Maquoketa business owner connects with teens, leading to website launch

MAQUOKETA, Iowa — A Maquoketa business has partnered with two local teens to launch a voter registration website after the girls organized a protest last month.

Riley Caven and Rammy McKee, recent graduates of Maquoketa High School, organized a protest in the wake of the killing of George Floyd by police in Minneapolis. More than 300 people attended the peaceful event in Maquoketa, which was organized in cooperation with the city and police department.

At the protest, Riley met Earl Cherry, the owner of Mobile City Media, a Maquoketa software and web development business. Riley asked Cherry if he would be willing to speak at the event and share his story as a Black business owner. He was more than happy to do so.

“It was important that not only the message be heard, but that the minority person should deliver the message,” Cherry said. “Maquoketa’s (population) is less than 2% people of color, so somebody that represents us needs to speak out and show other people that it’s OK to come forward and just let your voice be heard.”

After the rally, Cherry talked with Riley for nearly an hour, she said.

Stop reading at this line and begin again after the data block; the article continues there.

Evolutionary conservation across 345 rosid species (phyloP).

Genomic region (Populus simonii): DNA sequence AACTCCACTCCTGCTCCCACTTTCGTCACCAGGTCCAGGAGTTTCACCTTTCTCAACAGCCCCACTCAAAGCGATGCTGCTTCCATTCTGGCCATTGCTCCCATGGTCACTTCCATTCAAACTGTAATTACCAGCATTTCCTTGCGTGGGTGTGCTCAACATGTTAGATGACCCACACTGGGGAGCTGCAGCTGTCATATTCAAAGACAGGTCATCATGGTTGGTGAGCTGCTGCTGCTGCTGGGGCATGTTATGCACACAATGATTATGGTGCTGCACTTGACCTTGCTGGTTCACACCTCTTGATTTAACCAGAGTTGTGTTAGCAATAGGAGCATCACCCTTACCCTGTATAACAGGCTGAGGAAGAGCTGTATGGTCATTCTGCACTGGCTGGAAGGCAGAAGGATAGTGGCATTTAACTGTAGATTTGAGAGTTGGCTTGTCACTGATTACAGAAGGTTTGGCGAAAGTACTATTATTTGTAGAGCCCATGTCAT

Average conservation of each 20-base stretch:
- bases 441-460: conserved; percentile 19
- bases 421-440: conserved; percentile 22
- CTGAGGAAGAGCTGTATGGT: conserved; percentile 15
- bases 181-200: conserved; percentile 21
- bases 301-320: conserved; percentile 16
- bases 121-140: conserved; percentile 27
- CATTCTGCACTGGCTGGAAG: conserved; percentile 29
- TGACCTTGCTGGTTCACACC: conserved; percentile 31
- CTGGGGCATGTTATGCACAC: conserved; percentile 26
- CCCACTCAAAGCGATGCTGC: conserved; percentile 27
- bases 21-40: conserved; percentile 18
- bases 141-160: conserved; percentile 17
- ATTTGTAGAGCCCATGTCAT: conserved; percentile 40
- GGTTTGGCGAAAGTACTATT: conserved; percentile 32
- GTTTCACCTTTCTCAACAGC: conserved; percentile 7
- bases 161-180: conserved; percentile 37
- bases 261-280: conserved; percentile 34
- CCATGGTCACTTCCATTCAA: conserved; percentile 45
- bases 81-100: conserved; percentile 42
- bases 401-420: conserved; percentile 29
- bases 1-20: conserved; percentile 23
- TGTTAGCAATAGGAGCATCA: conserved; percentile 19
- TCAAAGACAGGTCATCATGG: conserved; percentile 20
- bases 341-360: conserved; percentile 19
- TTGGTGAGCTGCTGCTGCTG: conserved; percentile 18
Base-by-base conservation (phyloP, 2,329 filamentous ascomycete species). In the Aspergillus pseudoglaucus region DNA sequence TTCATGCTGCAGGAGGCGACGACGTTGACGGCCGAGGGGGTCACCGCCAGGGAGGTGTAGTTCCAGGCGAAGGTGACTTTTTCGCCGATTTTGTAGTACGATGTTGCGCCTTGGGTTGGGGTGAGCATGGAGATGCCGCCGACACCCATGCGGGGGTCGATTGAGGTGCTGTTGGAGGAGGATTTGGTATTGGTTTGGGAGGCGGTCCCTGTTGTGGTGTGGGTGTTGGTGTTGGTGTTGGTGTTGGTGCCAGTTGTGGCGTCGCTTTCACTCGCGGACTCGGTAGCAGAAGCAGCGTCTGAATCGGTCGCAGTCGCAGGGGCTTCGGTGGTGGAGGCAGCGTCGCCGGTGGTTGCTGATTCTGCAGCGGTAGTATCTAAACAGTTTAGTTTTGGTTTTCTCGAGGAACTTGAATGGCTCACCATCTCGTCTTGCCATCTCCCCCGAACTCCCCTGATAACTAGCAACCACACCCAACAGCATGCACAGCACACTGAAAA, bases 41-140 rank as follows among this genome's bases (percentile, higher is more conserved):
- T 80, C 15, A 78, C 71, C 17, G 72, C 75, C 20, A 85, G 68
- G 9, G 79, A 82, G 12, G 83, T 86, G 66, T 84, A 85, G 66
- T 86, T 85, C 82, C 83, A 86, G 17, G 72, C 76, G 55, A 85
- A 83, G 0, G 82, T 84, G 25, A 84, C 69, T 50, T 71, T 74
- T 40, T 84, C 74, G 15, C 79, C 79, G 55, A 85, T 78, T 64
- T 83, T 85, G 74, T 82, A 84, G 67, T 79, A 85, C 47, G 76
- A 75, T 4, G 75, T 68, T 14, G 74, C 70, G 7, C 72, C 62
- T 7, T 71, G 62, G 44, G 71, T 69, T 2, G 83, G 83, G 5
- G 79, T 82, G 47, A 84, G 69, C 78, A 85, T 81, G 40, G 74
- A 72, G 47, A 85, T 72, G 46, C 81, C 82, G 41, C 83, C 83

“Earl really (gave) me insight into what it is like to be a person of color, especially here locally,” she said. “It meant a lot to me that he was a Black business owner that had so many good things to offer me.”

Cherry had more to offer Riley than just insights. The next day, he told her his business would give her a $1,500 grant to develop a website for a cause about which she was passionate.

Mobile City Media donates about 14% of its revenue to similar grant projects to support local economic growth, Cherry said.

“I’m all about standing up for what’s right,” he said. “These young ladies were brave enough to put together a movement, and I wanted to support (them).”

Riley and Rammy plan to work with Cherry and his team to create a website dedicated to helping people, especially minority groups, to register and vote.

“Voter suppression is actually affecting, if you look at the stats, predominantly Black communities,” Riley said.

The website is still in development, but Riley envisions it as a database to identify and assist those who need help registering or getting to polling places. She hopes to expand its geographic reach beyond Maquoketa, possibly statewide or “even bigger,” she said.

Riley, who will attend Kirkwood Community College this fall, said she hopes her work in Maquoketa will inspire other teens to stand up for the causes they believe in.

“I just think that it’s really important that young people get their voices heard and understand that they can do big things,” she said. “I talk to so many people and a lot of them are very passionate about the same things I am, (but) they just don’t have an outlet for that. I want them to know that it’s possible and you can do it.”